[18:28.47]Cola’s transformation from a medical syrup to a carbonated soft drink
[18:33.52]happened quite by accident.
[18:35.98]One day, a customer came to the drugstore complaining of a headache
[18:40.07]and asked for a cola syrup. He wanted to take it right away.
[18:44.36]So he asked the clerk to mix the medicine while he was waiting.
[18:48.90]The clerk, instead of walking to the other end of the counter
[18:51.98]to get plain water, suggested mixing the syrup with soda water.
[18:56.80]The customer agreed and after drinking it,
[18:59.49]he marveled at how good it tasted.
[19:02.57]The clerk continued offering the mixture
[19:04.76]and carbonated colas grew in popularity.
[19:08.16]Today, carbonated colas are sold in most countries around the world.
[19:12.99]And although they no longer contain the ingredients
[19:15.86]that used to cure headaches, they are still very refreshing.
[19:21.96]Questions 32 to 35 are based on the passage you have just heard.
[19:28.20]32. What does the speaker mainly talk about?
[19:48.01]33. How was cola originally sold?
[20:07.78]34. Why does the speaker mention John Pembeton?
[20:27.21]35. How was cola syrup made into a soft drink?

[20:47.77]Section C
[20:49.61]Directions: In this section,
[20:52.51]you will hear a passage three times.
[20:56.11]When the passage is read for the first time,
[20:58.74]you should listen carefully for its general idea.
[21:02.69]When the passage is read for the second time,
[21:05.28]you are required to fill in the blanks
[21:08.45]numbered from 36 to 43 with the exact words
[21:13.56]you have just heard.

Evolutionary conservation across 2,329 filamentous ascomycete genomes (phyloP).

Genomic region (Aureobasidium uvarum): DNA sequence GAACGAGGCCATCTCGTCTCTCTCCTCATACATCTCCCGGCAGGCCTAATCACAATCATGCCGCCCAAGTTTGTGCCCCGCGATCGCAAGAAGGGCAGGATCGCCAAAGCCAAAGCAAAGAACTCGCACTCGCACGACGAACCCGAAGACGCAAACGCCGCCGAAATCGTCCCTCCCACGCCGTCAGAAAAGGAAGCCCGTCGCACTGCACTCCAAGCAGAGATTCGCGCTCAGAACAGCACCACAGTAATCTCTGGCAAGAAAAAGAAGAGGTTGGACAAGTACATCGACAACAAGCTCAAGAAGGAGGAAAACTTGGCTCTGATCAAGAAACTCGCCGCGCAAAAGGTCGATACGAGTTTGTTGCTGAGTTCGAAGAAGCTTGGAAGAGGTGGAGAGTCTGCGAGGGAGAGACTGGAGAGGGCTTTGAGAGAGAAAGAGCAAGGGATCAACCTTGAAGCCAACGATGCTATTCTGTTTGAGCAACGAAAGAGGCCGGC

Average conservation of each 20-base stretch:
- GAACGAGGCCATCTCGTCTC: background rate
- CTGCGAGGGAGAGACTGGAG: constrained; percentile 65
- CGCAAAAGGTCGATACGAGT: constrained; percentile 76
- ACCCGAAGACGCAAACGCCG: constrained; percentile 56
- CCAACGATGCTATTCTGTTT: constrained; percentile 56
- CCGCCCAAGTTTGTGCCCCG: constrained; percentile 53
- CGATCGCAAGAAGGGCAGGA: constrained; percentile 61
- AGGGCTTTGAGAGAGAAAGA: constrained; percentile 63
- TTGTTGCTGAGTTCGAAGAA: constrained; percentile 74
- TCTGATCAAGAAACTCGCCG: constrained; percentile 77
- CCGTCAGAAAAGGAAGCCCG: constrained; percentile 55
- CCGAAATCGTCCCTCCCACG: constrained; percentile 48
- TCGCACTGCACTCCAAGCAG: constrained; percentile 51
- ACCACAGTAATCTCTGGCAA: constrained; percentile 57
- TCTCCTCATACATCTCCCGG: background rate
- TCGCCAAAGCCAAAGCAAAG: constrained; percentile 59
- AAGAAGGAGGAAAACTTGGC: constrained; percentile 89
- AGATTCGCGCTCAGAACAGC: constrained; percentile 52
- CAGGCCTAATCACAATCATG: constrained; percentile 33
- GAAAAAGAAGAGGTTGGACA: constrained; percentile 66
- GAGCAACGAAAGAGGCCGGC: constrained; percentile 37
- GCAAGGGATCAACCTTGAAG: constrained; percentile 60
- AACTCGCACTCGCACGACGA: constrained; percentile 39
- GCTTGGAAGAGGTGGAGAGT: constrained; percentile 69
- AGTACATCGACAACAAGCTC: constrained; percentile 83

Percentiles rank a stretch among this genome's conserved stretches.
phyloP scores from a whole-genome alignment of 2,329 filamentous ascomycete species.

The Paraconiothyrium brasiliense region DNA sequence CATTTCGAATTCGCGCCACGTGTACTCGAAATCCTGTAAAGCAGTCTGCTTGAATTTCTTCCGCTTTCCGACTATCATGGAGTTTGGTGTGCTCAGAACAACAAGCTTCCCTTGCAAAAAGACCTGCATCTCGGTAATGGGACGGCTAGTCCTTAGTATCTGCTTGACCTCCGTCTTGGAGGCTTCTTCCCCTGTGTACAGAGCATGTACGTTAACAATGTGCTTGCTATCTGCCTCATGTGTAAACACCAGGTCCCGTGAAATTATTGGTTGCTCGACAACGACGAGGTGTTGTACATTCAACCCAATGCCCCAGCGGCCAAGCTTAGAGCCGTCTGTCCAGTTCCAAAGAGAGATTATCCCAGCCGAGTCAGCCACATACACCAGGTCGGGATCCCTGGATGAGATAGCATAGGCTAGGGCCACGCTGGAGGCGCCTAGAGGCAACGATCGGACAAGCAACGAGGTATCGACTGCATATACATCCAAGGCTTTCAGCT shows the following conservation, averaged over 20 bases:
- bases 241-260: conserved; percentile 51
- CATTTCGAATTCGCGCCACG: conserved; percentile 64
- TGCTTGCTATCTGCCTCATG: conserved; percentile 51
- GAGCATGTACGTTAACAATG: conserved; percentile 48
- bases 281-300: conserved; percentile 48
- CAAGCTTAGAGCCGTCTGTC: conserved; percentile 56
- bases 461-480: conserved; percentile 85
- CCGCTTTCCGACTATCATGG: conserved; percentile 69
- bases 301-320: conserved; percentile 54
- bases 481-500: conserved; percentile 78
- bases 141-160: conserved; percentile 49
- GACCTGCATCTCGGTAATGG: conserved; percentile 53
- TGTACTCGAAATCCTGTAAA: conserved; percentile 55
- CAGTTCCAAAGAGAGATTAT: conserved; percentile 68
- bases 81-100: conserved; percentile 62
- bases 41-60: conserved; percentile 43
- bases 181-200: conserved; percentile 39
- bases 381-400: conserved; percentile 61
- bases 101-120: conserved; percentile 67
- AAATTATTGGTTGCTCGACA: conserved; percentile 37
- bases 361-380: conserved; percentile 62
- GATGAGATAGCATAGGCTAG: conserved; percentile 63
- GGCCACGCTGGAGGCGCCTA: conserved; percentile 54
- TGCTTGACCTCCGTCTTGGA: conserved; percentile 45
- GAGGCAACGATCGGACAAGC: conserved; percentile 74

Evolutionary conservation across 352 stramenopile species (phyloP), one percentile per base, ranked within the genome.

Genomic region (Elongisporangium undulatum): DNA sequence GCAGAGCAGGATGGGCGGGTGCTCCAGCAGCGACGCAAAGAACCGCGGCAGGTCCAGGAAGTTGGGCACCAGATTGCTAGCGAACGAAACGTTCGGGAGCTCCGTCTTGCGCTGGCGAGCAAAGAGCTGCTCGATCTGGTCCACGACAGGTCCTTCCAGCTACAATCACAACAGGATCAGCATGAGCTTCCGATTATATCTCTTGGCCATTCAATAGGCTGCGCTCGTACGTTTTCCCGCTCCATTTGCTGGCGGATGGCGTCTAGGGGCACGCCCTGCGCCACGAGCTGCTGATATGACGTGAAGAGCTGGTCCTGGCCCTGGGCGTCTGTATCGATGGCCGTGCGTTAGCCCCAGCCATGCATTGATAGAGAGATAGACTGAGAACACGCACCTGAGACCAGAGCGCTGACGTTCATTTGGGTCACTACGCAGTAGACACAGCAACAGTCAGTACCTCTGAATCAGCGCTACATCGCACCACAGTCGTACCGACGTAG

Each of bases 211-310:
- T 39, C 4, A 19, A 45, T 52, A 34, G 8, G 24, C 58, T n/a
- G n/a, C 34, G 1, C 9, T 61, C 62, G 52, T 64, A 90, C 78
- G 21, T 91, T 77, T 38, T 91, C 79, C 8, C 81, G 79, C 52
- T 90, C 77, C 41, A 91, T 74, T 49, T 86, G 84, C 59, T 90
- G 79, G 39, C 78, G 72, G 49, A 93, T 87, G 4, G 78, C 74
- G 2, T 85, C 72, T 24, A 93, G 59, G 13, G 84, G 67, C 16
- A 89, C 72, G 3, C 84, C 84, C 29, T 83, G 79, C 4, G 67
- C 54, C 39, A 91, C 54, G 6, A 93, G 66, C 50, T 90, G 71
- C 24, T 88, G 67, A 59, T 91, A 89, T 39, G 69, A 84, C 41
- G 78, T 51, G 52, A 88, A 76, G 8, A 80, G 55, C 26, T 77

[21:15.54]For blanks numbered from 44 to 46
[21:19.13]you are required to fill in the missing information.
[21:23.06]For these blanks,
[21:24.51]you can either use the exact words
[21:26.82]you have just heard
[21:27.99]or write down the main points
[21:30.30]in your own words.
[21:32.24]Finally,
[21:33.27]when the passage is read for the third time,
[21:36.16]you should check what you have written.
[21:39.64]Now listen to the passage.
[21:42.72]A person’s social prestige seems to be determined mainly by his or her job.
[21:49.10]Occupations are valued in terms of the incomes associated with them,
[21:54.24]although other factors can also be relevant
[21:57.65]—particularly the amount of education a given occupation requires
[22:02.90]and the degree of control over others it provides.
[22:07.15]The holders of political power also tend to have high prestige.
[22:12.35]Unlike power and wealth,
[22:14.14]which do not seem to be becoming more equally shared,
[22:17.93]the symbols of prestige have become available to
[22:21.03]an increasing number of Americans.
[22:24.63]The main reason is the change in the nature of jobs
[22:28.12]over the course of the century.
[22:30.71]In 1900, nearly 40% of the labor force was farm workers
[22:36.41]and less than 20% held white-collar jobs.
[22:40.66]At the beginning of the 1980s, however,
[22:43.70]less than 5% of the labor force worked on farms
[22:47.74]and white-collar workers were the largest single occupational category.
[22:53.22]Blue-collar workers, the largest category in the mid 50s,
[22:57.68]now constitute less than a third of all workers.
[23:01.51]The increase in the proportion of high-prestige jobs
[23:05.23]has allowed a much greater number of Americans to enjoy these statuses
[23:10.28]and the life-styles that go with them.
[23:14.91]Now the passage will be read again.
[23:18.06]A person’s social prestige seems to be determined mainly by his or her job.
[23:24.37]Occupations are valued in terms of the incomes associated with them,
[23:29.46]although other factors can also be relevant
[23:32.98]—particularly the amount of education a given occupation requires
[23:38.25]and the degree of control over others it provides.
[23:42.59]The holders of political power also tend to have high prestige.
[23:48.02]Unlike power and wealth,
[23:49.96]which do not seem to be becoming more equally shared,
[23:53.68]the symbols of prestige have become available to
[23:56.86]an increasing number of Americans.